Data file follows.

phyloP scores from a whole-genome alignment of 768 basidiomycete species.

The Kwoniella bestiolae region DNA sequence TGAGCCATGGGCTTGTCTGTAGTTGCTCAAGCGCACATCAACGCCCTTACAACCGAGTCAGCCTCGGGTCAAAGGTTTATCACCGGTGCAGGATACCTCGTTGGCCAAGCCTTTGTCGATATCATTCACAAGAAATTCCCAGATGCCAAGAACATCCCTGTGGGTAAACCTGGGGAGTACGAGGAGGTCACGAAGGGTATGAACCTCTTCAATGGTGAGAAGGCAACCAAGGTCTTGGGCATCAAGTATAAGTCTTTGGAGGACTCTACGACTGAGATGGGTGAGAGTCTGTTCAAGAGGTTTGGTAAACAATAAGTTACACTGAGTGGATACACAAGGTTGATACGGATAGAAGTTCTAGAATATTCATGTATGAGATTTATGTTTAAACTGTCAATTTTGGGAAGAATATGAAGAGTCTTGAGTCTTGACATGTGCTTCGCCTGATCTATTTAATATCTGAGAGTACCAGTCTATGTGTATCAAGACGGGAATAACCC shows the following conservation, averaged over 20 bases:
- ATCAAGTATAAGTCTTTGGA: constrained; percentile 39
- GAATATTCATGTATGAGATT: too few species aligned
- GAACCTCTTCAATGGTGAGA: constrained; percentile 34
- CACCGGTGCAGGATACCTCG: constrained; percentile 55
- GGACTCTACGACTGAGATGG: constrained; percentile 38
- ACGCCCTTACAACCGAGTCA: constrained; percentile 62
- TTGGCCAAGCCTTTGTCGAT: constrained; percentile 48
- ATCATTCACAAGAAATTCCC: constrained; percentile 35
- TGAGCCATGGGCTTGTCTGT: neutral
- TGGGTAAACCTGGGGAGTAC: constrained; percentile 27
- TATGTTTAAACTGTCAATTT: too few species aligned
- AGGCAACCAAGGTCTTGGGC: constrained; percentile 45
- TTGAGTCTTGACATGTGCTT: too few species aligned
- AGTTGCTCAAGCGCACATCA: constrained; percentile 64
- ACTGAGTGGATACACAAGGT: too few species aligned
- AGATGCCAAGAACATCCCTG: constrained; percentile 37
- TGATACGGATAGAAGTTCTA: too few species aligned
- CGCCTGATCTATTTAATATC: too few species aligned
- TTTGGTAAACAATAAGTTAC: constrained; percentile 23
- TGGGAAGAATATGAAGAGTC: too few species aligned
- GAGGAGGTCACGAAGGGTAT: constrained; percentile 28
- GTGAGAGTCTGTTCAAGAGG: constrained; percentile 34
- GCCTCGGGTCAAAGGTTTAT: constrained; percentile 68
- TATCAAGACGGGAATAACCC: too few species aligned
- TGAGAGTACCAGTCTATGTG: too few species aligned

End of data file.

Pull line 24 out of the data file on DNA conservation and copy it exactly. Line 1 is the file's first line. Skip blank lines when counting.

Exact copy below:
- GTGAGAGTCTGTTCAAGAGG: constrained; percentile 34